36 news posts related to Science Communication

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Seattle 2100: Apocalypse or Utopia?

Seattle in the future

A changing climate is sure to alter the world and our region as we know it. Some of those changes are known, some of them unknown. On the heels of the recent National Climate Assessment, Seattle Weekly’s Kelton Sears visited the Climate Impact Group here at the College of the Environment and spoke with Lara Whitely Binder, CIG’s outreach specialist, to find out what’s in store for Seattle’s future. 

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UW Climate Impacts Group plays major role in newest National Climate Assessment

Washington State's Mt Baker

The Obama Administration released the third National Climate Assessment, Climate Change Impacts in the United States, on May 6.  Amy Snover, director of the Climate Impacts Group and assistant dean for applied research at the College of the Environment, served as a co-convening lead author of the assessment; additionally, the chapter focused on the Northwest drew heavily from the Climate Impact Group’s body of research, including the 2009 Washington Climate Change Impacts Assessment. 

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Call for Abstracts! 5th Annual Pacific Northwest Climate Science Conference

Western North America

The Program Committee for the Fifth Annual Pacific Northwest (PNW) Climate Science Conference invites abstracts for oral and poster presentations at contributed paper sessions, as well as proposals for special sessions, for a range of topics related to regional climate, climate impacts, and climate adaptation science and practice. All submissions are due by 11:00 pm PST on Friday, April 25, 2014.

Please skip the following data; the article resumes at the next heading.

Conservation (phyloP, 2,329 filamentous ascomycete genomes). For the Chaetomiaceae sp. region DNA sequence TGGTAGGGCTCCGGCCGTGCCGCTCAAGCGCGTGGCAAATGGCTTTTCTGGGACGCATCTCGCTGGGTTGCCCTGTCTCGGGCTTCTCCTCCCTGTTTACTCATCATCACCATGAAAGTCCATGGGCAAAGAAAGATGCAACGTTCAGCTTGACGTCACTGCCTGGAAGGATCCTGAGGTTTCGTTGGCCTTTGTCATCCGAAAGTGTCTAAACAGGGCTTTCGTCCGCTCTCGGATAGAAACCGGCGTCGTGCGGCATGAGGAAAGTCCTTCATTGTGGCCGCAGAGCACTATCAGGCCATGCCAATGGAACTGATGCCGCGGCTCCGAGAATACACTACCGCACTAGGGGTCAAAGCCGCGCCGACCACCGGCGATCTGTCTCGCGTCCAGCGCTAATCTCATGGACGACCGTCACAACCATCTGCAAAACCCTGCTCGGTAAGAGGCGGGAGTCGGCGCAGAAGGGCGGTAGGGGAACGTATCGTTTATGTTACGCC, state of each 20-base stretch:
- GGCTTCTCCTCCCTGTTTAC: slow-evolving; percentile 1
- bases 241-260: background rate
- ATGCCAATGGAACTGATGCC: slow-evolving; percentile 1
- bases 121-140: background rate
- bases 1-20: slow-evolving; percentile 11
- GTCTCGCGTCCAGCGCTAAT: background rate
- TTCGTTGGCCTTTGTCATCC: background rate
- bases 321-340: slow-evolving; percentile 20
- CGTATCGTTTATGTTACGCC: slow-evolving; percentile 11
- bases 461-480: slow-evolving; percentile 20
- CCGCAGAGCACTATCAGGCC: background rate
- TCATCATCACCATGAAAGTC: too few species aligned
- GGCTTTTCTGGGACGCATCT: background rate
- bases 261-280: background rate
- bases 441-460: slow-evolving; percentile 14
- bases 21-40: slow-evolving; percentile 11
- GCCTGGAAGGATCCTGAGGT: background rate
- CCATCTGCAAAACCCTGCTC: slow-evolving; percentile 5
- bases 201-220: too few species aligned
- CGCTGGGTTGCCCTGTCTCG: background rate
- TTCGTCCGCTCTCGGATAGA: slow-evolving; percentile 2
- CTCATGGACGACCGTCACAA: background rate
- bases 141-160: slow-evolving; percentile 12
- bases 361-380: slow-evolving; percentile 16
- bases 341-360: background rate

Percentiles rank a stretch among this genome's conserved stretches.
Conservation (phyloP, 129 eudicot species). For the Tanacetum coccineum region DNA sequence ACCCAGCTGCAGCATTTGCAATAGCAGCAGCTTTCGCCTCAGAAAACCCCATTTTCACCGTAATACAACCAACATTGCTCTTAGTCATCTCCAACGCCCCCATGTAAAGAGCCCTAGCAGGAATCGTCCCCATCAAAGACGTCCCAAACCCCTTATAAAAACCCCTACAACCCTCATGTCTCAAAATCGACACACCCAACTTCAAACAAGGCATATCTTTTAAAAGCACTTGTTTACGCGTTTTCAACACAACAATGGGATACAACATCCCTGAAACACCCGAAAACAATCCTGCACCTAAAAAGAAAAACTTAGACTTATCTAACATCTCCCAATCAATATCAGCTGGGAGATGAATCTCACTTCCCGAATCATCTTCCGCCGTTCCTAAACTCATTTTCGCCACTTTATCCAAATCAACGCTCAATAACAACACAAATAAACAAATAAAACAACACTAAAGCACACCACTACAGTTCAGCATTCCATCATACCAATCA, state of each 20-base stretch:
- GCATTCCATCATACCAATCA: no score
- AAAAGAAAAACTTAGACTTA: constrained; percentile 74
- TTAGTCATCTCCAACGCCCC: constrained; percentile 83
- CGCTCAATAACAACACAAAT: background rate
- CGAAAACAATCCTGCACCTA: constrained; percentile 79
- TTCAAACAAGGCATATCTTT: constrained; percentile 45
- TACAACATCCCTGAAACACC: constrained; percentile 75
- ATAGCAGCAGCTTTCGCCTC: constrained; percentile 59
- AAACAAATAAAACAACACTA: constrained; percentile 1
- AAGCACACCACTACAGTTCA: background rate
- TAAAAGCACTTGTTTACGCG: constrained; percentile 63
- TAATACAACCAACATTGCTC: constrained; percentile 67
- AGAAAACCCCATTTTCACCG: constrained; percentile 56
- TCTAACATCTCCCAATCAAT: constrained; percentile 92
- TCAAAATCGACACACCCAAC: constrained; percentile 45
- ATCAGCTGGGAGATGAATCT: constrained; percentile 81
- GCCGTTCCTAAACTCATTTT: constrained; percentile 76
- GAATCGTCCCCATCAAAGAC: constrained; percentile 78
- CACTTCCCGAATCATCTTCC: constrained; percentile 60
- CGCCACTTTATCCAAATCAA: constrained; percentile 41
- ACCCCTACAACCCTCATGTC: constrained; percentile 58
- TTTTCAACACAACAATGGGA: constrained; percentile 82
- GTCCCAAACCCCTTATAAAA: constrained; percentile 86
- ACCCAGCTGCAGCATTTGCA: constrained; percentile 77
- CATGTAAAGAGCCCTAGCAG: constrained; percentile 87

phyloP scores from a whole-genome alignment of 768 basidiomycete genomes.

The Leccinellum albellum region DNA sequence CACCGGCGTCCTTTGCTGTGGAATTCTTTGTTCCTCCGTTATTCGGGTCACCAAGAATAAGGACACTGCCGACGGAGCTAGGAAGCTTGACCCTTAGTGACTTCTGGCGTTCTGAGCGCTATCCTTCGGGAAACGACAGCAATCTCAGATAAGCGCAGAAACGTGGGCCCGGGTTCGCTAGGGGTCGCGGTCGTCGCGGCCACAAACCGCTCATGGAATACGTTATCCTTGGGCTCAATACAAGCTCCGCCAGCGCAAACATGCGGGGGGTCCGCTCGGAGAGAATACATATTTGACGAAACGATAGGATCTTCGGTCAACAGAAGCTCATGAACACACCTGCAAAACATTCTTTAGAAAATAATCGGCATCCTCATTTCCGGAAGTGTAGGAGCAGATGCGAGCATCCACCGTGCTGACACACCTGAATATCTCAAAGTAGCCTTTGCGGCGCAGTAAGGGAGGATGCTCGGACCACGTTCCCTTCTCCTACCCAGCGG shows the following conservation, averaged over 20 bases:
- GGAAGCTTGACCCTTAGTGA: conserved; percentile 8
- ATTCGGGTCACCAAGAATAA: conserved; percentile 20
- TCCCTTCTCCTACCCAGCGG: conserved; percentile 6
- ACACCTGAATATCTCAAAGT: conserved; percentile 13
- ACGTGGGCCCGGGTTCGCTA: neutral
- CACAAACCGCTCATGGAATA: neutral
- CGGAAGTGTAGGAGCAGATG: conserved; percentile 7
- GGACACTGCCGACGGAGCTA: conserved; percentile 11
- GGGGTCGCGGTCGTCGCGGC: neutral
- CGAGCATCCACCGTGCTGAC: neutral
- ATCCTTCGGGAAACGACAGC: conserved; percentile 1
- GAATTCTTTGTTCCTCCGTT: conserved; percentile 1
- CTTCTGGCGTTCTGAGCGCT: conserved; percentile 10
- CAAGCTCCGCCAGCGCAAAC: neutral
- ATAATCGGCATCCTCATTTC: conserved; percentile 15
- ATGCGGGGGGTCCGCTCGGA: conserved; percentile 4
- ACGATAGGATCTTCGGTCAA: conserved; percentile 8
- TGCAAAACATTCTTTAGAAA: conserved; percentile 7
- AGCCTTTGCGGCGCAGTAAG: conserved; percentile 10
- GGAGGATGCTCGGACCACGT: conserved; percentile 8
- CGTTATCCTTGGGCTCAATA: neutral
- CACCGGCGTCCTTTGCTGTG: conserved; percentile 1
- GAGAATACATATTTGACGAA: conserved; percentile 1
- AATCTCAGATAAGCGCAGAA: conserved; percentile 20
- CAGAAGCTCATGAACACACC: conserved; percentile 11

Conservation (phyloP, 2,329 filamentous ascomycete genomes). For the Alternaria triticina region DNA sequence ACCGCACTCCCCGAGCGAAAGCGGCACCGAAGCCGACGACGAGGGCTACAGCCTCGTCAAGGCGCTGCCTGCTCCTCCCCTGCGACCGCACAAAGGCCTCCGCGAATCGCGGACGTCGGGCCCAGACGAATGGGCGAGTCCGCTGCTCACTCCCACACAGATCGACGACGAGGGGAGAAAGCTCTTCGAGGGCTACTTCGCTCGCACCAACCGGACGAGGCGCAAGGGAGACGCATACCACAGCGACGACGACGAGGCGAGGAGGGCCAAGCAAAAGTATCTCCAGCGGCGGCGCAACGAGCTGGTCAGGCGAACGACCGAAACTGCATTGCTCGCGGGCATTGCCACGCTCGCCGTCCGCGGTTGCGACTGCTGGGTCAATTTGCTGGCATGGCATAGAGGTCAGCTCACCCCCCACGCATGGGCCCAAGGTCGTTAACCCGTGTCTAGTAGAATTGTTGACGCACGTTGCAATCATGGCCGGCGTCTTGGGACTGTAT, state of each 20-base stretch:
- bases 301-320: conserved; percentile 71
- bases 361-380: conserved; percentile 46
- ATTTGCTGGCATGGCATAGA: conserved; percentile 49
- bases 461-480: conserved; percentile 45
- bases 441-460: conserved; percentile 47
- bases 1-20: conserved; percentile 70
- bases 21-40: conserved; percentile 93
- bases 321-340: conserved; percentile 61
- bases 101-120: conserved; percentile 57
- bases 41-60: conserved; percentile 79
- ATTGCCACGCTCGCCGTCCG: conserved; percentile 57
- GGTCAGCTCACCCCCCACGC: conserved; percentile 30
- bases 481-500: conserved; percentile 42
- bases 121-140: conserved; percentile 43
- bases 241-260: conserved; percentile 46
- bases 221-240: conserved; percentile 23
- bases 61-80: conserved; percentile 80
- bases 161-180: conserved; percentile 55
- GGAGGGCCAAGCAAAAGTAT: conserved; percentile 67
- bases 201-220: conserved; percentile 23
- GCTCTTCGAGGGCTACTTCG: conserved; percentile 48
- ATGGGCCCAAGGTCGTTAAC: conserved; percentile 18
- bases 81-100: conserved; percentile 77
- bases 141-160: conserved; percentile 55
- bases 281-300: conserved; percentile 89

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Tethered robots tested for Internet-connected ocean observatory

The University of Washington this fall will complete installation of a massive digital ocean observatory. Dozens of instruments will connect to power and Internet cables on the seafloor, but the observatory also includes a new generation of ocean explorers: robots that will zoom up and down through almost two miles of ocean to monitor the water conditions and marine life above. 

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Book explains astrobiology for a general audience

Astrobiology: A Very Short Introduction

In the late 1990s, the University of Washington created what was arguably the world’s first graduate program in astrobiology, aimed at preparing scientists to hunt for life away from Earth. In 2001, David Catling became one of the first people brought to the UW specifically to teach astrobiology. Catling, a UW professor of Earth and space sciences, is the author of Astrobiology: A Very Short Introduction, the 370th offering in the Oxford University Press series of “very short introduction” books by experts in various fields. 

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